Crawl through oldest and newest Chicago beer scene – Kankakee Daily Journal

To start off this crazy new year right, I put together a brewery tour that I think everyone can jump on board with. Seriously, this brewery crawl is one of the most user-friendly, beginner-friendly Chicago crawls I have come up with. It also includes one of my most anticipated taproom openings of 2017. But that’s just a teaser.

First stop on this crawl is Piece Brewery and Pizzeria, 1927 W. North Ave., Chicago, one of Chicago’s oldest and most award-winning craft beer destinations. Piece is the only one with street parking. (Off Color Brewing and Goose Island Brewhouse (Clybourn) have their own parking spots, but not a lot.)

Piece started in 2001 with the idea of high-quality beer and New Haven-style thin crust pizza in Chicago’s vastly cool Wicker Park neighborhood. Bill Jacobs, majority owner, told me in a phone interview his main conspirator in starting this concept of Pizzeria/Craft Brewery was Matt Brynildson, of both Goose Island Beer Company and Firestone Walker Brewing fame. The pair met on a Lake Michigan beach, but after Brynildson accepted a job at Firestone Walker, he recommended John Cutler.

Piece took home their 27th award with a silver medal at this year’s Great American Beer Festival for their Altbier – It’s Your Fault Alt. Piece has been a stalwart of the Chicago craft community since 2002 and has been winning medals at GABF ever since (14 in total). Start with food because it has some of the best pizza in Chicago, also featuring beer and pizza pairings.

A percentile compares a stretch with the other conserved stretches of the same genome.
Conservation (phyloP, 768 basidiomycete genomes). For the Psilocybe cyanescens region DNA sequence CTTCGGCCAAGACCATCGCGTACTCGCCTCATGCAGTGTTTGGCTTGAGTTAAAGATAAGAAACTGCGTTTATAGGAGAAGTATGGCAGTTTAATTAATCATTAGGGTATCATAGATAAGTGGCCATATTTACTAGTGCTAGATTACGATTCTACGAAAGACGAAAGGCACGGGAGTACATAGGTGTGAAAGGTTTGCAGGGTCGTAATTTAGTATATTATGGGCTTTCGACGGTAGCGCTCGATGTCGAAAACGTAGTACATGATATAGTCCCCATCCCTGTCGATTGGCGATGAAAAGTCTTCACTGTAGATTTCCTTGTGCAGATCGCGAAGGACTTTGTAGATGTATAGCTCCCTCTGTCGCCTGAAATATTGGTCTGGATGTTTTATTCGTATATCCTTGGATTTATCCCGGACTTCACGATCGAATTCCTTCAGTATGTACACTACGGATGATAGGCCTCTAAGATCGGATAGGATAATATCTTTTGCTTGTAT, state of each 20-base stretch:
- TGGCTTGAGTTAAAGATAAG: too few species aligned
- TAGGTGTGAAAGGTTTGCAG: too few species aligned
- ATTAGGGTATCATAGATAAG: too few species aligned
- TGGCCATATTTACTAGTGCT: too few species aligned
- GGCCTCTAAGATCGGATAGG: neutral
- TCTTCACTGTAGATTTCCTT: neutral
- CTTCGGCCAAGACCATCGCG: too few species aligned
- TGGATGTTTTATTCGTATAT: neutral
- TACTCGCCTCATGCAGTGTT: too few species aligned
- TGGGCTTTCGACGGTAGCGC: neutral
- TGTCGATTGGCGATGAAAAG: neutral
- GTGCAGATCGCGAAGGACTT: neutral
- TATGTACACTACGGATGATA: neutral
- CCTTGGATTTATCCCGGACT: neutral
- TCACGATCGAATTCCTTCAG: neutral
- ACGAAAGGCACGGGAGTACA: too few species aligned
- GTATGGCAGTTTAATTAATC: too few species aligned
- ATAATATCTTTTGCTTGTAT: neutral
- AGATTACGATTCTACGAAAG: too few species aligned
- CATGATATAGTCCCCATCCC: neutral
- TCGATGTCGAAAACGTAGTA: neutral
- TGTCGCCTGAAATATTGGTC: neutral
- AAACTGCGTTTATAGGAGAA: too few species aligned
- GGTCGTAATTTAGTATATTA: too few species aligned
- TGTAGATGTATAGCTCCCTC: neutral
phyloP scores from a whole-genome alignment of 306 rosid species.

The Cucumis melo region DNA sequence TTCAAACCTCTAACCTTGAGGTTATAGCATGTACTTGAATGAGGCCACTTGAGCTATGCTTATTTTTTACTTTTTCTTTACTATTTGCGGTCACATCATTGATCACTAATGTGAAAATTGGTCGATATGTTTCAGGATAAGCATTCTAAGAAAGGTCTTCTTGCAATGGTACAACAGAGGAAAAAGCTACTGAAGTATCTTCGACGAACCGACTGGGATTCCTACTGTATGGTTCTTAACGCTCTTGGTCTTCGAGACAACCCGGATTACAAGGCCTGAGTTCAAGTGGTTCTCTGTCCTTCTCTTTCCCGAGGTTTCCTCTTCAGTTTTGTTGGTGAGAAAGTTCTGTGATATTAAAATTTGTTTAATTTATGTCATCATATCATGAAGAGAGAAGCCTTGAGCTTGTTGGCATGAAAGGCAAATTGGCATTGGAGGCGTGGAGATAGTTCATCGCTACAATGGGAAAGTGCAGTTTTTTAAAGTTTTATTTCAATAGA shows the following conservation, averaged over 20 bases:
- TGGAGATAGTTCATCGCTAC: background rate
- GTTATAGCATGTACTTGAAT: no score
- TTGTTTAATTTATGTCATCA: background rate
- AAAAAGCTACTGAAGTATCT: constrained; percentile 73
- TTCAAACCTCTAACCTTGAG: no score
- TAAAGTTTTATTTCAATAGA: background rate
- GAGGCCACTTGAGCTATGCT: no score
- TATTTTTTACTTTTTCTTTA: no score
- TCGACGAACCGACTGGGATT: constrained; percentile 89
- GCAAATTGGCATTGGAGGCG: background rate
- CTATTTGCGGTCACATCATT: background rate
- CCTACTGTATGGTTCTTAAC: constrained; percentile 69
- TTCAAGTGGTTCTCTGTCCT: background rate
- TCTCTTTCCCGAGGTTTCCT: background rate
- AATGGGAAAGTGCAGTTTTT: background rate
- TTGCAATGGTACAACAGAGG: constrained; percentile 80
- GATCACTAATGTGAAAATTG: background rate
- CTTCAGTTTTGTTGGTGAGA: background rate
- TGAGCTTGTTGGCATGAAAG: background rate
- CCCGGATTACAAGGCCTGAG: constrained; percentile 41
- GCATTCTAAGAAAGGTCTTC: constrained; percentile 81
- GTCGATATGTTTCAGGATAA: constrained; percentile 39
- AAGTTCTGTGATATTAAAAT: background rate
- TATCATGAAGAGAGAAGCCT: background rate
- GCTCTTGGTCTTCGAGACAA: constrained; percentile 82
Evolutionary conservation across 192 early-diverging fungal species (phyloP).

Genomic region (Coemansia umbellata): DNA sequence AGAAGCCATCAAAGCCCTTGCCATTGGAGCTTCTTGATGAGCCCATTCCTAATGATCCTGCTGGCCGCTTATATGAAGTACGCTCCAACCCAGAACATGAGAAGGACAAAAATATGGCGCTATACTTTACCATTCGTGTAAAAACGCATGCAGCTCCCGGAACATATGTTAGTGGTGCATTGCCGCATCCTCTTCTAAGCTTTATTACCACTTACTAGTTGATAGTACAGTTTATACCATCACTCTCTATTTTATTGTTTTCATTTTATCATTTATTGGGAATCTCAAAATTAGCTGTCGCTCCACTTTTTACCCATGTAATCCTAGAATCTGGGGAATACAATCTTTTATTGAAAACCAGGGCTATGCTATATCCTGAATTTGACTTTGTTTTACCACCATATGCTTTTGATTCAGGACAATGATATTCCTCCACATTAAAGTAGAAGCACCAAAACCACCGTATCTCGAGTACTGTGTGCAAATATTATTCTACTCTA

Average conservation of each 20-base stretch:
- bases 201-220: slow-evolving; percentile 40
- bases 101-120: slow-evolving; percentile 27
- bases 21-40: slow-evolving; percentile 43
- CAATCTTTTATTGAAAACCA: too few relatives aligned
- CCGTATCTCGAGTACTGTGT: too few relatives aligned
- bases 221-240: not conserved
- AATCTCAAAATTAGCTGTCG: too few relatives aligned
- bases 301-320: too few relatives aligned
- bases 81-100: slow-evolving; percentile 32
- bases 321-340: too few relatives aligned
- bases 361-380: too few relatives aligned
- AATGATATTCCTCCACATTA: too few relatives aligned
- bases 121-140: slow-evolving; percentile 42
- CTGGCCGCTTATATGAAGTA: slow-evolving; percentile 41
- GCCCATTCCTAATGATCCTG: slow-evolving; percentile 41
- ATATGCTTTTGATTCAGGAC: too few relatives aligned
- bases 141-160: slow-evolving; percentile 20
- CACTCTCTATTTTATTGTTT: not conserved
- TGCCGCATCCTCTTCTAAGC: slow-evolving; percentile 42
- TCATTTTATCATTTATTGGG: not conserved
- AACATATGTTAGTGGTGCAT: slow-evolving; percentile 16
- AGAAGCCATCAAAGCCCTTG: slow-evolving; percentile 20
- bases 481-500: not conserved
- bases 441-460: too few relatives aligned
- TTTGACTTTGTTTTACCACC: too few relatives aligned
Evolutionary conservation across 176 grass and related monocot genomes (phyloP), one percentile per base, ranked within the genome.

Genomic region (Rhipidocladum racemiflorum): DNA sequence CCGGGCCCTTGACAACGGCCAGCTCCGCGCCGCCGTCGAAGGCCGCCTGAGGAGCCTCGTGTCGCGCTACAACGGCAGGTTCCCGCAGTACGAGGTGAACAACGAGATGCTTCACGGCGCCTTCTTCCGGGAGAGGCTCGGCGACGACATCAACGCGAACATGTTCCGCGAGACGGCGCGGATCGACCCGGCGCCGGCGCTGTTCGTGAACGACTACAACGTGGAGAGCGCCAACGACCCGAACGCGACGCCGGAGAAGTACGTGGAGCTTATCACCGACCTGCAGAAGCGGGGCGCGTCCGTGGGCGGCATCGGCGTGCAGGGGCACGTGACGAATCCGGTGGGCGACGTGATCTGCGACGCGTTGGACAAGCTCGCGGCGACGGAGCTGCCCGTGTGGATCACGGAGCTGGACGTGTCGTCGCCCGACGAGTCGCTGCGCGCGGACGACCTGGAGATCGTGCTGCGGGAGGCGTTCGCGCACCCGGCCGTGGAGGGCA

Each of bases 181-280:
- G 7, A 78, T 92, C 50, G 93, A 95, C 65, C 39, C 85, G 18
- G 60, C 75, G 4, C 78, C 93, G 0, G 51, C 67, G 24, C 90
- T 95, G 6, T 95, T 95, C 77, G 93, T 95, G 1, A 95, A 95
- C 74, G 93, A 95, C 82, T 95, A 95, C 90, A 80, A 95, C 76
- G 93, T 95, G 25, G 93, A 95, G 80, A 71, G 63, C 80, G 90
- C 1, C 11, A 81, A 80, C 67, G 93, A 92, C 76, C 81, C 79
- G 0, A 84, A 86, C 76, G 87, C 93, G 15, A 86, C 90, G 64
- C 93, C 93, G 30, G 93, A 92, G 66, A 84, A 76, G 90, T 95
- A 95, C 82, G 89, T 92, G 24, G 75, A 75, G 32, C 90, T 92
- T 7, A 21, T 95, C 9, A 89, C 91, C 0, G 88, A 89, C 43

Piece Brewery is a low-key, super cozy, laid-back affair with stand-up arcade games, an all-wood bar, open floor plan, old school feeling and some world class craft beer on tap.

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National panel suggests new alcohol regulations – WAND

DECATUR, Ill. (WAND) — Booze is Bobby Ghotra’s business, but he’s worried that business could run dry.

“Working here means everything to me,” Ghotra said. “It’s our bread and butter.”

Ghotra is the general manager of Famous Wine and Spirits in Decatur. His store has been a Macon County staple the past 12 years.

But sweeping changes could be on the horizon for the alcohol industry.

In a government funded study, the U.S. Academy of Science, Engineering and Medicine recommended all states double alcohol taxes and limit the hours and days alcohol can be sold. The panel said those two steps could reduce deaths in alcohol-related crashes by as much as 11 percent.

But tax increases and more regulations on sales aren’t the only things the panel is recommending. They’re also suggesting lowering the DUI BAC threshold from .08 to .05.

Macon County deputies said that change would require a lot more training.

“[Our current training] is good for .08 but not .05,” Sgt. Ronald Atkins said. “There would have to be a new training protocol to come out to detect an impaired motorist.”

While Ghotra said he supports measures to curb impaired driving, he’s worried these proposed steps — especially the tax increases — could be “last call” for his store.

“There’s not going to be so much work,” Ghotra said. “We’re going to have to cut off employees…It makes a big difference. This is our home — our working home. This is where we make our money.”

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Flowery Branch weighing major alcohol code changes – Gainesville Times

Want to have a glass of wine while getting your nails done? In Flowery Branch, you might just get the chance this year.

The South Hall city is weighing a rewrite of its alcohol codes that would offer substantial new freedom to business owners, residents and visitors in the immediate downtown area. 

A few major reforms are being introduced in February:

A downtown dining district covering the area near Main Street would be created similar to Gainesville’s, allowing the carrying of alcohol beverage in open containers within the district.